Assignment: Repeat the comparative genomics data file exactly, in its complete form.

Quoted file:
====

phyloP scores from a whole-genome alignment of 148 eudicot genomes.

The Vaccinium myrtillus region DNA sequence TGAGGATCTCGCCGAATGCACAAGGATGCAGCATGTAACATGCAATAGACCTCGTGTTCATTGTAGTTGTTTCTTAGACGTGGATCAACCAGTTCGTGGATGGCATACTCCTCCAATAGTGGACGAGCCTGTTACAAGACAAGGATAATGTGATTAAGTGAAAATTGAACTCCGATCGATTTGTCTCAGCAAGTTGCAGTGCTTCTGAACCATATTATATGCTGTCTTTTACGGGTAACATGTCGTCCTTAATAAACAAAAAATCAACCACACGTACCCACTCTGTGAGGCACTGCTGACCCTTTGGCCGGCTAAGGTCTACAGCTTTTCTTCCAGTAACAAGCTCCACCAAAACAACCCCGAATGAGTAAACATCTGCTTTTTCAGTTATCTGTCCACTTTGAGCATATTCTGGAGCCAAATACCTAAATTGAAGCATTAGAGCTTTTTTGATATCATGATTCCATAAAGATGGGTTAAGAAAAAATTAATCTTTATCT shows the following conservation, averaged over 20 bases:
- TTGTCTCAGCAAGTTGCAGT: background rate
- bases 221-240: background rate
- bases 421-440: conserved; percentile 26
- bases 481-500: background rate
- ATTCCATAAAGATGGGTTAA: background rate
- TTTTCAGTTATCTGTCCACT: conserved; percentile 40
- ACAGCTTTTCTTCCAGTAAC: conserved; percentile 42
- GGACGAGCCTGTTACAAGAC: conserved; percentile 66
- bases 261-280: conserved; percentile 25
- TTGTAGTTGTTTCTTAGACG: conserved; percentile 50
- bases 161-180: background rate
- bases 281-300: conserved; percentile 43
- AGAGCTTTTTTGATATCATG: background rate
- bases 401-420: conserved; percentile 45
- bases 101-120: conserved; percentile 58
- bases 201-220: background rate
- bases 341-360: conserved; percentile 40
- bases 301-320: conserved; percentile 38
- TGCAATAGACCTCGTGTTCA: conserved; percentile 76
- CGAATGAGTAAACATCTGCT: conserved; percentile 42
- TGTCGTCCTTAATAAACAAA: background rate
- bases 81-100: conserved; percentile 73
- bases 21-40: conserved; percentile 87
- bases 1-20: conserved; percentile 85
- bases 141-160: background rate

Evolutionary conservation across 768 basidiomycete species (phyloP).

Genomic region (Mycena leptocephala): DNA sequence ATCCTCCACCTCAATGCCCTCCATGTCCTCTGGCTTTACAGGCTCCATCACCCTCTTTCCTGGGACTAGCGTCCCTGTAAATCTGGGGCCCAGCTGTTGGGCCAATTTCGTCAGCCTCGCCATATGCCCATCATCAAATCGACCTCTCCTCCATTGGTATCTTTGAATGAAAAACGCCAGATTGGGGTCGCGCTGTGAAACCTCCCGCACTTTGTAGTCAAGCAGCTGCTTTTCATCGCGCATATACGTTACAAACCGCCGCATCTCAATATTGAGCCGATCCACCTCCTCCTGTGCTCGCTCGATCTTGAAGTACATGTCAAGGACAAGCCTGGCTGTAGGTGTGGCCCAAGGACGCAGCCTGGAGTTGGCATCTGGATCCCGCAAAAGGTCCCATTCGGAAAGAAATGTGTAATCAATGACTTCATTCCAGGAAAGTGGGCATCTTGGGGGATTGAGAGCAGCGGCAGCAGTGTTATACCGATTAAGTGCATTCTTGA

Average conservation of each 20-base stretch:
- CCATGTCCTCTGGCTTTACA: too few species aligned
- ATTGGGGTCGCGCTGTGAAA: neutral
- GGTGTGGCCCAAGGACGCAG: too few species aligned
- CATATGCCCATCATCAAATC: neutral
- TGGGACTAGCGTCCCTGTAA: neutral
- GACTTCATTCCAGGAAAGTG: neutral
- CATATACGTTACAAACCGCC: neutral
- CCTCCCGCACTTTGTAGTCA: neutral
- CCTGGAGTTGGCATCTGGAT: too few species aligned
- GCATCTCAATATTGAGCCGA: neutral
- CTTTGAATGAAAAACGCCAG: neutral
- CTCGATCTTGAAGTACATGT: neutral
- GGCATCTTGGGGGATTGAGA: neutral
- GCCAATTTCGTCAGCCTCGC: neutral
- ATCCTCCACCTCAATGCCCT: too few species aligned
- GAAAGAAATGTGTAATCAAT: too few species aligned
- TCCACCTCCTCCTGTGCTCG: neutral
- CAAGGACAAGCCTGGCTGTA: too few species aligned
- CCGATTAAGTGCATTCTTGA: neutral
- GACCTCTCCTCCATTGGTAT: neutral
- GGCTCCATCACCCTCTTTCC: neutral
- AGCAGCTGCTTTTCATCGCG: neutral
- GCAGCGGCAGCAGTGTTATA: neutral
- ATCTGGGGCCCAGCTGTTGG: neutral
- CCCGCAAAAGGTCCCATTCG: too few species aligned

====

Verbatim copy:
phyloP scores from a whole-genome alignment of 148 eudicot genomes.

The Vaccinium myrtillus region DNA sequence TGAGGATCTCGCCGAATGCACAAGGATGCAGCATGTAACATGCAATAGACCTCGTGTTCATTGTAGTTGTTTCTTAGACGTGGATCAACCAGTTCGTGGATGGCATACTCCTCCAATAGTGGACGAGCCTGTTACAAGACAAGGATAATGTGATTAAGTGAAAATTGAACTCCGATCGATTTGTCTCAGCAAGTTGCAGTGCTTCTGAACCATATTATATGCTGTCTTTTACGGGTAACATGTCGTCCTTAATAAACAAAAAATCAACCACACGTACCCACTCTGTGAGGCACTGCTGACCCTTTGGCCGGCTAAGGTCTACAGCTTTTCTTCCAGTAACAAGCTCCACCAAAACAACCCCGAATGAGTAAACATCTGCTTTTTCAGTTATCTGTCCACTTTGAGCATATTCTGGAGCCAAATACCTAAATTGAAGCATTAGAGCTTTTTTGATATCATGATTCCATAAAGATGGGTTAAGAAAAAATTAATCTTTATCT shows the following conservation, averaged over 20 bases:
- TTGTCTCAGCAAGTTGCAGT: background rate
- bases 221-240: background rate
- bases 421-440: conserved; percentile 26
- bases 481-500: background rate
- ATTCCATAAAGATGGGTTAA: background rate
- TTTTCAGTTATCTGTCCACT: conserved; percentile 40
- ACAGCTTTTCTTCCAGTAAC: conserved; percentile 42
- GGACGAGCCTGTTACAAGAC: conserved; percentile 66
- bases 261-280: conserved; percentile 25
- TTGTAGTTGTTTCTTAGACG: conserved; percentile 50
- bases 161-180: background rate
- bases 281-300: conserved; percentile 43
- AGAGCTTTTTTGATATCATG: background rate
- bases 401-420: conserved; percentile 45
- bases 101-120: conserved; percentile 58
- bases 201-220: background rate
- bases 341-360: conserved; percentile 40
- bases 301-320: conserved; percentile 38
- TGCAATAGACCTCGTGTTCA: conserved; percentile 76
- CGAATGAGTAAACATCTGCT: conserved; percentile 42
- TGTCGTCCTTAATAAACAAA: background rate
- bases 81-100: conserved; percentile 73
- bases 21-40: conserved; percentile 87
- bases 1-20: conserved; percentile 85
- bases 141-160: background rate

Evolutionary conservation across 768 basidiomycete species (phyloP).

Genomic region (Mycena leptocephala): DNA sequence ATCCTCCACCTCAATGCCCTCCATGTCCTCTGGCTTTACAGGCTCCATCACCCTCTTTCCTGGGACTAGCGTCCCTGTAAATCTGGGGCCCAGCTGTTGGGCCAATTTCGTCAGCCTCGCCATATGCCCATCATCAAATCGACCTCTCCTCCATTGGTATCTTTGAATGAAAAACGCCAGATTGGGGTCGCGCTGTGAAACCTCCCGCACTTTGTAGTCAAGCAGCTGCTTTTCATCGCGCATATACGTTACAAACCGCCGCATCTCAATATTGAGCCGATCCACCTCCTCCTGTGCTCGCTCGATCTTGAAGTACATGTCAAGGACAAGCCTGGCTGTAGGTGTGGCCCAAGGACGCAGCCTGGAGTTGGCATCTGGATCCCGCAAAAGGTCCCATTCGGAAAGAAATGTGTAATCAATGACTTCATTCCAGGAAAGTGGGCATCTTGGGGGATTGAGAGCAGCGGCAGCAGTGTTATACCGATTAAGTGCATTCTTGA

Average conservation of each 20-base stretch:
- CCATGTCCTCTGGCTTTACA: too few species aligned
- ATTGGGGTCGCGCTGTGAAA: neutral
- GGTGTGGCCCAAGGACGCAG: too few species aligned
- CATATGCCCATCATCAAATC: neutral
- TGGGACTAGCGTCCCTGTAA: neutral
- GACTTCATTCCAGGAAAGTG: neutral
- CATATACGTTACAAACCGCC: neutral
- CCTCCCGCACTTTGTAGTCA: neutral
- CCTGGAGTTGGCATCTGGAT: too few species aligned
- GCATCTCAATATTGAGCCGA: neutral
- CTTTGAATGAAAAACGCCAG: neutral
- CTCGATCTTGAAGTACATGT: neutral
- GGCATCTTGGGGGATTGAGA: neutral
- GCCAATTTCGTCAGCCTCGC: neutral
- ATCCTCCACCTCAATGCCCT: too few species aligned
- GAAAGAAATGTGTAATCAAT: too few species aligned
- TCCACCTCCTCCTGTGCTCG: neutral
- CAAGGACAAGCCTGGCTGTA: too few species aligned
- CCGATTAAGTGCATTCTTGA: neutral
- GACCTCTCCTCCATTGGTAT: neutral
- GGCTCCATCACCCTCTTTCC: neutral
- AGCAGCTGCTTTTCATCGCG: neutral
- GCAGCGGCAGCAGTGTTATA: neutral
- ATCTGGGGCCCAGCTGTTGG: neutral
- CCCGCAAAAGGTCCCATTCG: too few species aligned